Slavery and History: The Symbolism of Memory in Beloved

Toni Morrison, within the pages of her novel Beloved, has created not only memorable characters – but also a historical perspective on the powerful cruelty of slavery. Through the “rememories” of her protagonist Sethe, readers see the destructiveness this oppression caused. The challenge of this essay is to deliver a careful analysis of Morrison’s use of memory in the narrative and also to explain how it delineates the overall theme. The author skillfully uses Sethe’s recollections – especially as they regard her husband Halle – as a metaphor not only for the ruin of a man, but also by showing how certain events relate to the historical reality of the slave experience. Morrison then supplements this view of memory with several references to mother’s milk, blood, and body. By combining all of these elements and presenting them through the historical lens of perspective, she reveals how completely broken these characters ultimately become. It is within this context that we find the textual examples that will illustrate these points and give direction to our analysis.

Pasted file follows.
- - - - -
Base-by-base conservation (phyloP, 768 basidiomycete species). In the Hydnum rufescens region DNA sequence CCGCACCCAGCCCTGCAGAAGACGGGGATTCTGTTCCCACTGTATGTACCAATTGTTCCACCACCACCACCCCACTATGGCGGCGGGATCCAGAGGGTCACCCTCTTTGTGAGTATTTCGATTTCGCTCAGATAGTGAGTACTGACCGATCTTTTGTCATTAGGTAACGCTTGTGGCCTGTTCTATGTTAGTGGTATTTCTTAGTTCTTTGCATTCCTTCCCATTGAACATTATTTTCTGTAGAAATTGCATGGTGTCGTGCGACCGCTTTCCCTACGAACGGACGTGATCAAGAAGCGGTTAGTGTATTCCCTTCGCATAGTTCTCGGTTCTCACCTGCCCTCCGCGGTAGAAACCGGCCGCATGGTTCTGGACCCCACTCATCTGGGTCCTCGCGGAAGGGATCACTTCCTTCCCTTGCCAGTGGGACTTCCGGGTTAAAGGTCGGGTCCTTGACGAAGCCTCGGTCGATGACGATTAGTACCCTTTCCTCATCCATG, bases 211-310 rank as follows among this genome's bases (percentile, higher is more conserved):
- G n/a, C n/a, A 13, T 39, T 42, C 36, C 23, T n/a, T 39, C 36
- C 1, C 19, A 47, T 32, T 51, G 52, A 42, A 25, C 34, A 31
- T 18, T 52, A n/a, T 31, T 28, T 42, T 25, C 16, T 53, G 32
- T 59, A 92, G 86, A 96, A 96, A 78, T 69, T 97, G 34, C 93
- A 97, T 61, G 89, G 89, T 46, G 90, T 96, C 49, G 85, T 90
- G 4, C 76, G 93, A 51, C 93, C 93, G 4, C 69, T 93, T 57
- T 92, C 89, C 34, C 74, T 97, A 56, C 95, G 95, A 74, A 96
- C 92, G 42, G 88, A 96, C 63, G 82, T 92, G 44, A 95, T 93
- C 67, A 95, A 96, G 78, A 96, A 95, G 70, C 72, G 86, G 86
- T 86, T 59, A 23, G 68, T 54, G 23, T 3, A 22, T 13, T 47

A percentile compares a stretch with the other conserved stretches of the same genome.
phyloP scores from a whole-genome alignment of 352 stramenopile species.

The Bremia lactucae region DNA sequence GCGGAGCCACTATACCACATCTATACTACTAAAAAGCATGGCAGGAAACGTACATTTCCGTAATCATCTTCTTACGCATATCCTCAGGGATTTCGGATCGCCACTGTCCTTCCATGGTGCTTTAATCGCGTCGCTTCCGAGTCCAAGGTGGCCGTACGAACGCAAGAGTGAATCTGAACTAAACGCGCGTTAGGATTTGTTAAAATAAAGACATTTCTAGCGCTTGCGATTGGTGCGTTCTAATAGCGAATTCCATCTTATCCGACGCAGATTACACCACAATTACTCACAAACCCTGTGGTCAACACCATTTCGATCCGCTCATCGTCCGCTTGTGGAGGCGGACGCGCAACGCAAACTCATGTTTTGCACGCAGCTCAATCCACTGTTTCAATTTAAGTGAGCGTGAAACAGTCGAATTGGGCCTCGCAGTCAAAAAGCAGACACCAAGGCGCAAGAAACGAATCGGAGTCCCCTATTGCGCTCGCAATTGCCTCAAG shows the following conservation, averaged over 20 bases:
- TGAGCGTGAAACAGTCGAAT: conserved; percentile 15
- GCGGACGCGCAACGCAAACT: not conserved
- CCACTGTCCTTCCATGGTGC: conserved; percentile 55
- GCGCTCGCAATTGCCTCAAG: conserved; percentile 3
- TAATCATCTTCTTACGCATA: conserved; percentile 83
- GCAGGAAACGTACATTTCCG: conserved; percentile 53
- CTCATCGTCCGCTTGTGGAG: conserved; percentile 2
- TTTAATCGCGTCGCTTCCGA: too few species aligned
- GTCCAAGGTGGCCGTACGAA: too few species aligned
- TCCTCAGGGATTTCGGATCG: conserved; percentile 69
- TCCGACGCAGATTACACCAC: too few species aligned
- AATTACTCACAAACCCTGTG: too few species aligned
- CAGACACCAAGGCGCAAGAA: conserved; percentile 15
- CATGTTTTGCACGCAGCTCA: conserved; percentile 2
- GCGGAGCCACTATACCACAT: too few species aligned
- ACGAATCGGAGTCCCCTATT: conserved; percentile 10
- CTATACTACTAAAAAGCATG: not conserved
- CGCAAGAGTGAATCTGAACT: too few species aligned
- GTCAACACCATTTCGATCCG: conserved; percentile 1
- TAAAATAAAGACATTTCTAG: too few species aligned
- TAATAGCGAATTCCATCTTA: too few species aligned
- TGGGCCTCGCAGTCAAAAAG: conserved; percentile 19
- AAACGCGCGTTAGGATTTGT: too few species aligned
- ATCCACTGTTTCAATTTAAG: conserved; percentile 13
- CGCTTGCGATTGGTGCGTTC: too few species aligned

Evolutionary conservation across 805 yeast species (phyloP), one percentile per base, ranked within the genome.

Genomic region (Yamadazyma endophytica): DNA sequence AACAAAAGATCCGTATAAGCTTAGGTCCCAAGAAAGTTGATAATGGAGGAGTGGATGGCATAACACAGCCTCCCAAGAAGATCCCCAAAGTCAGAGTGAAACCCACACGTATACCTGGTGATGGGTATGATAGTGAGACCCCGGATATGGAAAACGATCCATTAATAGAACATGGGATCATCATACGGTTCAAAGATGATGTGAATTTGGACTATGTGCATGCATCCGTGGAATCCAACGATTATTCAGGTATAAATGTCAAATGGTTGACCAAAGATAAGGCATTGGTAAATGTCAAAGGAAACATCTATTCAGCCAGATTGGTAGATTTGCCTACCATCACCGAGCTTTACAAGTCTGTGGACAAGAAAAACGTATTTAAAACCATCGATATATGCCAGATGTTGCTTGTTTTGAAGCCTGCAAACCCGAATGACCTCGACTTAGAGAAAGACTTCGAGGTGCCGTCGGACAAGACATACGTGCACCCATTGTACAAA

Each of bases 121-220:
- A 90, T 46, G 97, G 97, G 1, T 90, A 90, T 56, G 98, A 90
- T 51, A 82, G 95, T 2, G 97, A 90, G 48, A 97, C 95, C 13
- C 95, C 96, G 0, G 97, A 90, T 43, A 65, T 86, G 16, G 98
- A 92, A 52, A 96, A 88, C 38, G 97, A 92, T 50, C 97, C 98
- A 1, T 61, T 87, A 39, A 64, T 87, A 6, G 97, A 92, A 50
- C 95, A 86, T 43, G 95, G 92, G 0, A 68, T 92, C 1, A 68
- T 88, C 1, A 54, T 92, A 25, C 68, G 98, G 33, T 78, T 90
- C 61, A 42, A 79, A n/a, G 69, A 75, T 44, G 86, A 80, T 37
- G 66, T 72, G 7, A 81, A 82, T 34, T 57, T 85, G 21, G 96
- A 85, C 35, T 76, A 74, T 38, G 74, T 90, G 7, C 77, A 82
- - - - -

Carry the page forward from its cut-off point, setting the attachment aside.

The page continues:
One of the most compelling elements in Morrison’s work is her continued reference to Sethe’s husband Halle, a character present only in memories but very much symbolic of the trauma associated with slavery. When Paul D tells Sethe that Halle witnessed the brutal attack on her, and that he later sees Halle at the churn with “butter all over his face,” the disturbing image has an equally disturbing effect on Sethe. For one, “she could not picture what Paul D had said. Nothing came to mind.” This is representative of her inability to see her husband in such a state of insanity and brokenness, brought on by his realization of the futility of his situation as a slave. It is referenced in the text that Halle “was too good for the world” and we know that he worked “years of Saturdays, Sundays and nighttime extra” without ever breaking from the weight of this burden. This plainly suggests that Halle was strong, resilient, shatterproof. As Sethe’s memory begins to form a picture of “Halle’s face between the butter press and the churn swelled larger and larger,” it makes her head hurt and the reality begins to set in. Halle isn’t coming to Ohio. This man who “had never drawn one free breath” had succumbed to exactly what slavery represented – the taking of an individual’s self. It is fair to say that Paul D makes a very valid point when he reminds us that he “hoped” Halle was now dead; that “butter and clabber was no life or reason to live it.”